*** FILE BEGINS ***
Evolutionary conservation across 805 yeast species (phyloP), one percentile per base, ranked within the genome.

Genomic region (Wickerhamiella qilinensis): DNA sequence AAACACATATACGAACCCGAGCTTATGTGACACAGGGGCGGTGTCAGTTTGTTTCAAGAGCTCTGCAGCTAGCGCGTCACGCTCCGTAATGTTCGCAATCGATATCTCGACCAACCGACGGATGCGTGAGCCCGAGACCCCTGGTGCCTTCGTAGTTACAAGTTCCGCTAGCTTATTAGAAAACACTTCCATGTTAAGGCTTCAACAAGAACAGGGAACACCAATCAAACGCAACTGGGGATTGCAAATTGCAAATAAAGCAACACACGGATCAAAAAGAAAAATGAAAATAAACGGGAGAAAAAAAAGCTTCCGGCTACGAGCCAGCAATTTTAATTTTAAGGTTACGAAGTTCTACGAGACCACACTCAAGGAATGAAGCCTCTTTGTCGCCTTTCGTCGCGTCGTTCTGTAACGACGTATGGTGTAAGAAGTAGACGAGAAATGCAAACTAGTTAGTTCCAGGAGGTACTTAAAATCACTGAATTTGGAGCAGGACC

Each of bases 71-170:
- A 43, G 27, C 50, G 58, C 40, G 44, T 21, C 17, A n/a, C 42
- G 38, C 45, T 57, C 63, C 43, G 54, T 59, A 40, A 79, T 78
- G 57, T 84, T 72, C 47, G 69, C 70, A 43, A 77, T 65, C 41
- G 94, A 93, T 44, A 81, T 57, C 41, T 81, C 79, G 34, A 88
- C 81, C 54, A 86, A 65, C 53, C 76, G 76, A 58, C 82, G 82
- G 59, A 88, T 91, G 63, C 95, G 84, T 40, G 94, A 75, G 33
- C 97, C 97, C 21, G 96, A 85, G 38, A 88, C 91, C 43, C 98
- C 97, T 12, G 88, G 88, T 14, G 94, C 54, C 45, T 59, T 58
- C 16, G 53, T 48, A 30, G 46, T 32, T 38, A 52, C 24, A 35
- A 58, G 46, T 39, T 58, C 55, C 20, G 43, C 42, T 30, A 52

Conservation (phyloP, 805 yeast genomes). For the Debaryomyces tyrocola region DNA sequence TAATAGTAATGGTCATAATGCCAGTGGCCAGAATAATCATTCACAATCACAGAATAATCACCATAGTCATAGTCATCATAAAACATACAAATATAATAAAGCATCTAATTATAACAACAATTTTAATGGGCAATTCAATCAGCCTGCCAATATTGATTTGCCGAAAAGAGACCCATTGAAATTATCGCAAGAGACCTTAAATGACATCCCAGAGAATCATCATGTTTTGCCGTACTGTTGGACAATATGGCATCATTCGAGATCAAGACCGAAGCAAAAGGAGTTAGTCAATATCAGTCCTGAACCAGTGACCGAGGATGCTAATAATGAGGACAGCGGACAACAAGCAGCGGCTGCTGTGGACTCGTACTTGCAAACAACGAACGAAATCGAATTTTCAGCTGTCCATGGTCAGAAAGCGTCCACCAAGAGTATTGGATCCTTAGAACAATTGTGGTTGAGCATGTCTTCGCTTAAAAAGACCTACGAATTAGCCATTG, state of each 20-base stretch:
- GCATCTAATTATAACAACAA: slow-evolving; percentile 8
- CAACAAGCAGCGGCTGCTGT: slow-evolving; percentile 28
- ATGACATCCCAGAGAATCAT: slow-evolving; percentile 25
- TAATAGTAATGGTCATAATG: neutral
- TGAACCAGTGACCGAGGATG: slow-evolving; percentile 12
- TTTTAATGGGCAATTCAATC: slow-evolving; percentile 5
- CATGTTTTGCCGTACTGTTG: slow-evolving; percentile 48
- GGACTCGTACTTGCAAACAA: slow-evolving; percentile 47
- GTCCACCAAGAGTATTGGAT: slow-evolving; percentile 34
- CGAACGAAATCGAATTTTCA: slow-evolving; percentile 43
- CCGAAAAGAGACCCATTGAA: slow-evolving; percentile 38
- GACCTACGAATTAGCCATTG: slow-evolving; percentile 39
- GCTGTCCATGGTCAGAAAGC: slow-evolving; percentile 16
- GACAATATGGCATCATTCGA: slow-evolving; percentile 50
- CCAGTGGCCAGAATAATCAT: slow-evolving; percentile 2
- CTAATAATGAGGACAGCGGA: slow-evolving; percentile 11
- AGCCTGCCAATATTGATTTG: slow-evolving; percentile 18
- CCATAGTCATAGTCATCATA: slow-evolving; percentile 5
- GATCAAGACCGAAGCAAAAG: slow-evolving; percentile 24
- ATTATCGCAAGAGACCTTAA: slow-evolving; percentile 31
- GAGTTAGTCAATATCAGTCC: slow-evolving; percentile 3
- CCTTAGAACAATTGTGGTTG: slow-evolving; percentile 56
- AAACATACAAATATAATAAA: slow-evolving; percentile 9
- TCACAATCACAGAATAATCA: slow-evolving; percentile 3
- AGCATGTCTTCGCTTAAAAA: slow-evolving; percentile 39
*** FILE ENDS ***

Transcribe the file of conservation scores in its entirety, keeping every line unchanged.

Evolutionary conservation across 805 yeast species (phyloP), one percentile per base, ranked within the genome.

Genomic region (Wickerhamiella qilinensis): DNA sequence AAACACATATACGAACCCGAGCTTATGTGACACAGGGGCGGTGTCAGTTTGTTTCAAGAGCTCTGCAGCTAGCGCGTCACGCTCCGTAATGTTCGCAATCGATATCTCGACCAACCGACGGATGCGTGAGCCCGAGACCCCTGGTGCCTTCGTAGTTACAAGTTCCGCTAGCTTATTAGAAAACACTTCCATGTTAAGGCTTCAACAAGAACAGGGAACACCAATCAAACGCAACTGGGGATTGCAAATTGCAAATAAAGCAACACACGGATCAAAAAGAAAAATGAAAATAAACGGGAGAAAAAAAAGCTTCCGGCTACGAGCCAGCAATTTTAATTTTAAGGTTACGAAGTTCTACGAGACCACACTCAAGGAATGAAGCCTCTTTGTCGCCTTTCGTCGCGTCGTTCTGTAACGACGTATGGTGTAAGAAGTAGACGAGAAATGCAAACTAGTTAGTTCCAGGAGGTACTTAAAATCACTGAATTTGGAGCAGGACC

Each of bases 71-170:
- A 43, G 27, C 50, G 58, C 40, G 44, T 21, C 17, A n/a, C 42
- G 38, C 45, T 57, C 63, C 43, G 54, T 59, A 40, A 79, T 78
- G 57, T 84, T 72, C 47, G 69, C 70, A 43, A 77, T 65, C 41
- G 94, A 93, T 44, A 81, T 57, C 41, T 81, C 79, G 34, A 88
- C 81, C 54, A 86, A 65, C 53, C 76, G 76, A 58, C 82, G 82
- G 59, A 88, T 91, G 63, C 95, G 84, T 40, G 94, A 75, G 33
- C 97, C 97, C 21, G 96, A 85, G 38, A 88, C 91, C 43, C 98
- C 97, T 12, G 88, G 88, T 14, G 94, C 54, C 45, T 59, T 58
- C 16, G 53, T 48, A 30, G 46, T 32, T 38, A 52, C 24, A 35
- A 58, G 46, T 39, T 58, C 55, C 20, G 43, C 42, T 30, A 52

Conservation (phyloP, 805 yeast genomes). For the Debaryomyces tyrocola region DNA sequence TAATAGTAATGGTCATAATGCCAGTGGCCAGAATAATCATTCACAATCACAGAATAATCACCATAGTCATAGTCATCATAAAACATACAAATATAATAAAGCATCTAATTATAACAACAATTTTAATGGGCAATTCAATCAGCCTGCCAATATTGATTTGCCGAAAAGAGACCCATTGAAATTATCGCAAGAGACCTTAAATGACATCCCAGAGAATCATCATGTTTTGCCGTACTGTTGGACAATATGGCATCATTCGAGATCAAGACCGAAGCAAAAGGAGTTAGTCAATATCAGTCCTGAACCAGTGACCGAGGATGCTAATAATGAGGACAGCGGACAACAAGCAGCGGCTGCTGTGGACTCGTACTTGCAAACAACGAACGAAATCGAATTTTCAGCTGTCCATGGTCAGAAAGCGTCCACCAAGAGTATTGGATCCTTAGAACAATTGTGGTTGAGCATGTCTTCGCTTAAAAAGACCTACGAATTAGCCATTG, state of each 20-base stretch:
- GCATCTAATTATAACAACAA: slow-evolving; percentile 8
- CAACAAGCAGCGGCTGCTGT: slow-evolving; percentile 28
- ATGACATCCCAGAGAATCAT: slow-evolving; percentile 25
- TAATAGTAATGGTCATAATG: neutral
- TGAACCAGTGACCGAGGATG: slow-evolving; percentile 12
- TTTTAATGGGCAATTCAATC: slow-evolving; percentile 5
- CATGTTTTGCCGTACTGTTG: slow-evolving; percentile 48
- GGACTCGTACTTGCAAACAA: slow-evolving; percentile 47
- GTCCACCAAGAGTATTGGAT: slow-evolving; percentile 34
- CGAACGAAATCGAATTTTCA: slow-evolving; percentile 43
- CCGAAAAGAGACCCATTGAA: slow-evolving; percentile 38
- GACCTACGAATTAGCCATTG: slow-evolving; percentile 39
- GCTGTCCATGGTCAGAAAGC: slow-evolving; percentile 16
- GACAATATGGCATCATTCGA: slow-evolving; percentile 50
- CCAGTGGCCAGAATAATCAT: slow-evolving; percentile 2
- CTAATAATGAGGACAGCGGA: slow-evolving; percentile 11
- AGCCTGCCAATATTGATTTG: slow-evolving; percentile 18
- CCATAGTCATAGTCATCATA: slow-evolving; percentile 5
- GATCAAGACCGAAGCAAAAG: slow-evolving; percentile 24
- ATTATCGCAAGAGACCTTAA: slow-evolving; percentile 31
- GAGTTAGTCAATATCAGTCC: slow-evolving; percentile 3
- CCTTAGAACAATTGTGGTTG: slow-evolving; percentile 56
- AAACATACAAATATAATAAA: slow-evolving; percentile 9
- TCACAATCACAGAATAATCA: slow-evolving; percentile 3
- AGCATGTCTTCGCTTAAAAA: slow-evolving; percentile 39